The commuter rail proposal for metro Orlando goes before another Florida Senate committee today with the same flaws that have made the deal indefensible from the start. The state would pay CSX too much for the tracks and provide the company too much immunity from liability in the case of accidents — even those caused by CSX's own negligence. The Senate needs to change these provisions or kill the deal.
The issue has never been whether commuter rail for the Orlando area makes sense. It is time to start building a transportation alternative in Central Florida before its growing suburbs require more massive spending for new roads and interstate lanes. But the deal for the 61-mile rail line is too costly in up-front costs and long-term exposure.
Under the plan, the state would convert an existing freight line from DeLand south through Sanford and Orlando to Poinciana. The state would pay CSX $150 million for the tracks and make an additional $496 million in upgrades to CSX facilities and to a CSX freight line west of the commuter system. Beyond the up-front payout of $646 million, multiple governments would spend another $615 million to create the commuter rail and its amenities. That money would double-track the line to accommodate both freight and commuter traffic. The federal government would pay half the capital costs, the state would pay one-quarter and the five local funding partners — Orange, Seminole, Osceola and Volusia counties and the city of Orlando — would pay one-quarter.
It would be irresponsible in the best of economic times for the state to spend hundreds of millions of dollars on rail work for CSX that has nothing to do with commuter service. At the very least, the transaction should include a clear price for the tracks. The roughly $10-million per-mile price tag under the current proposal would make the CSX deal one of the costliest rail purchases in history. Given the modest ridership projections, and the choices lawmakers must make in this recession, it is not clear the price is anywhere close to fair.
The deal also makes taxpayers responsible even if CSX were to cause an accident. In single-train accidents, the state and CSX would be responsible for losses their trains would cause. But the state would pay for any damages to passengers or anyone at the station or along the rail corridor regardless of whether its train, or CSX's, was involved in a single-train crash. In crashes involving multiple trains, the state would still be responsible for travelers and others hurt along the rail line. The state would protect CSX from liability even if it caused an accident out of negligence or misconduct.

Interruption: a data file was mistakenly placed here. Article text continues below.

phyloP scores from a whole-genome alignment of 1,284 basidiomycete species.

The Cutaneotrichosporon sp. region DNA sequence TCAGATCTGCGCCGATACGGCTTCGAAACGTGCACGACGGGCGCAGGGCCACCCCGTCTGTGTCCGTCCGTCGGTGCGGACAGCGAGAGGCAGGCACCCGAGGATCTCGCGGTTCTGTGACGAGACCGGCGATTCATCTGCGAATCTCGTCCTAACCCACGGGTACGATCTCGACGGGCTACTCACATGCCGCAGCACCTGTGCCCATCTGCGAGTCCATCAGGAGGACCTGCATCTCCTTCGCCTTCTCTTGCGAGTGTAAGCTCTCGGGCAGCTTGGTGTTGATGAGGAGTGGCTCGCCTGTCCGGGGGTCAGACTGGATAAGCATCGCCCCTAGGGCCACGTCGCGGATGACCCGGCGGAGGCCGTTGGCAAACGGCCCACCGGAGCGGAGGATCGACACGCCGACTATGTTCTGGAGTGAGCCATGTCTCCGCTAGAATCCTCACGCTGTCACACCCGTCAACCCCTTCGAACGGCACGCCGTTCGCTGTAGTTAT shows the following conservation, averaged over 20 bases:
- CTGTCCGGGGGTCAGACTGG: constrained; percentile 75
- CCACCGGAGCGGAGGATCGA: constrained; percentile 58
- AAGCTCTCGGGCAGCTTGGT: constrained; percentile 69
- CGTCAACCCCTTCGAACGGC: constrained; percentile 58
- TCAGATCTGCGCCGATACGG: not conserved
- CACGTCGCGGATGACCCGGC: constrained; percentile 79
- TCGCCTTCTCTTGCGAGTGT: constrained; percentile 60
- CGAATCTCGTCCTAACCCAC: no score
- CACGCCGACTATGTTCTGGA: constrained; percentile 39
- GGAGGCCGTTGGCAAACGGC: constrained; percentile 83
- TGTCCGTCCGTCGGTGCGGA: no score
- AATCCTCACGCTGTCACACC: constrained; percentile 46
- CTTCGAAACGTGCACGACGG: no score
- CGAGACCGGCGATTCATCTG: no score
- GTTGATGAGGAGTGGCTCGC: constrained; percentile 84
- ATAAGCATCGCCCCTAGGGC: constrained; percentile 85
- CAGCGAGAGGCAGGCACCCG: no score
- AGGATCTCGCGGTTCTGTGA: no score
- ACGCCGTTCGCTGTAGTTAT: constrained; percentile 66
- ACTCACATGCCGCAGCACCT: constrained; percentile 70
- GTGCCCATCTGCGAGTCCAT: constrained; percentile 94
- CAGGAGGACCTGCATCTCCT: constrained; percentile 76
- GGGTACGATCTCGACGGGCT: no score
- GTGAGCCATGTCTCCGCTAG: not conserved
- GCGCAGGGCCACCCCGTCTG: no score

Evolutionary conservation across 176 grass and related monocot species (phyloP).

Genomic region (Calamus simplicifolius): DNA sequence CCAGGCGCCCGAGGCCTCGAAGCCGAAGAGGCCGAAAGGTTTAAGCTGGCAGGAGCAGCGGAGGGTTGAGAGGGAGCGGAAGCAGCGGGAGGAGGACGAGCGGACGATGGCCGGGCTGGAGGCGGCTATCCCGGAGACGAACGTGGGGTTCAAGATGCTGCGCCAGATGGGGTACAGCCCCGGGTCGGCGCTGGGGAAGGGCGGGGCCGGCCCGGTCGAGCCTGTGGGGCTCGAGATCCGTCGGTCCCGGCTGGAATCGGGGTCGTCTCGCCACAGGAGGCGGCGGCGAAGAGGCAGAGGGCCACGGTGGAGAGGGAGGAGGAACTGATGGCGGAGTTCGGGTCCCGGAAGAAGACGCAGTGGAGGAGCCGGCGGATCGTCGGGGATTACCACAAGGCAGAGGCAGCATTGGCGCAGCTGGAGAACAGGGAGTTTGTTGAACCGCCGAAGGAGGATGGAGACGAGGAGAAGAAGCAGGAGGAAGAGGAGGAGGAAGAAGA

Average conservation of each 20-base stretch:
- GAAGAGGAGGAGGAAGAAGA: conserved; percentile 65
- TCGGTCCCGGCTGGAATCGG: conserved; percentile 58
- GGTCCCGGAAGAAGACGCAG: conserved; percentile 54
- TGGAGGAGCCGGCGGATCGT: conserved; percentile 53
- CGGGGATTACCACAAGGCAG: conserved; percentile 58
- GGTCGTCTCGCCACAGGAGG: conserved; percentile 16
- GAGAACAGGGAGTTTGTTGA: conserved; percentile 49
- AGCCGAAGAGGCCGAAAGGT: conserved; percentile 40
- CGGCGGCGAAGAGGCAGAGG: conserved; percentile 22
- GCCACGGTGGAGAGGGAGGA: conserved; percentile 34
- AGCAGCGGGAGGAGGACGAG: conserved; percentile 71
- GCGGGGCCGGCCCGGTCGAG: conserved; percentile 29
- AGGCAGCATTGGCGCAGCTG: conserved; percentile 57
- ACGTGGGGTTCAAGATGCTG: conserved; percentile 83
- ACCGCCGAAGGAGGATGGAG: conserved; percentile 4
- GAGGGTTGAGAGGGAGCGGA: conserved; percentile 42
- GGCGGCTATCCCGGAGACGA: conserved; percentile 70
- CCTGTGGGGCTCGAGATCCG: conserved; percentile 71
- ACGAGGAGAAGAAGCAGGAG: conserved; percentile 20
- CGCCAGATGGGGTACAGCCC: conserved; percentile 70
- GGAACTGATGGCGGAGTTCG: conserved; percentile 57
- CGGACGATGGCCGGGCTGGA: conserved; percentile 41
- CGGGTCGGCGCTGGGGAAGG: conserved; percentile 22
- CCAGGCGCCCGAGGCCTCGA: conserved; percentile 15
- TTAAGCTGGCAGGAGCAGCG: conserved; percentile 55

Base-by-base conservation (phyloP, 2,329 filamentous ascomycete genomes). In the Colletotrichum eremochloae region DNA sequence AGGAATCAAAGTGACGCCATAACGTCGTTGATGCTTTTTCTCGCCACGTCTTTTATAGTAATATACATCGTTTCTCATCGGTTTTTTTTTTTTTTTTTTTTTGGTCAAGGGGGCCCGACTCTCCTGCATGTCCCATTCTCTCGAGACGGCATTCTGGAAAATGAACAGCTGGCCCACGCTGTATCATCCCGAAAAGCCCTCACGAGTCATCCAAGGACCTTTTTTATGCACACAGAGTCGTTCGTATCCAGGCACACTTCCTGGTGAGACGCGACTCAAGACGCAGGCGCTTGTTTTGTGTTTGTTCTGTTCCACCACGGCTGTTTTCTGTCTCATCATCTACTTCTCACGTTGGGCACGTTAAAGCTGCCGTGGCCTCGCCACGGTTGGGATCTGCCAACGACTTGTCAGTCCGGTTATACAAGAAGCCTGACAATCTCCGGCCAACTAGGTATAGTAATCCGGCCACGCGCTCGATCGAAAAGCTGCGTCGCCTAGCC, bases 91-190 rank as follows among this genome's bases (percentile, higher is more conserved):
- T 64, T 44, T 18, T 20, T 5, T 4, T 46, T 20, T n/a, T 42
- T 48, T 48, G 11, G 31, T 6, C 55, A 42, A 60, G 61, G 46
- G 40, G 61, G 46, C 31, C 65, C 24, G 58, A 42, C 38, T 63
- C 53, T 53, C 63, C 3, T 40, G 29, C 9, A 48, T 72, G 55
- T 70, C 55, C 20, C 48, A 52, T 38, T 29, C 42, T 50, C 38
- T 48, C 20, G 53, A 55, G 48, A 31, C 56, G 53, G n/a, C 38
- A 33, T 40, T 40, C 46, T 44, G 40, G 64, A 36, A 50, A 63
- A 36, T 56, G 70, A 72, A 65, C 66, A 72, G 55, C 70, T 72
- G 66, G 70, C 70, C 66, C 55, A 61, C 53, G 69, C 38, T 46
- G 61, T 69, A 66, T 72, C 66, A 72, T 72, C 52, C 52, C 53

The public policy of Florida, in other words, would be to create a disincentive for a for-profit freight carrier to put safety first. The state would purchase $200 million in liability coverage to protect against any damages by CSX, and it would charge, among others, rail vendors for the price of the insurance policy. The vendors selling magazines at the station, for example, would be taxed to cover CSX's liability. Charging the little guy to protect the big rail company is fundamentally unfair.
Orlando Mayor Buddy Dyer, Central Florida legislators and other rail supporters are lobbying hard for the project, but they are overselling their case. This is not about a stimulus for the economy. Federal funds are not guaranteed. The success of the Orlando project has no real bearing on rail proposals in the Tampa Bay area. They are throwing out these arguments because the CSX deal cannot stand on its merits. Senators need to pare back the costs and the liability protections when the proposal comes up today in the Senate's transportation appropriations committee. Or they should move on and try again next year.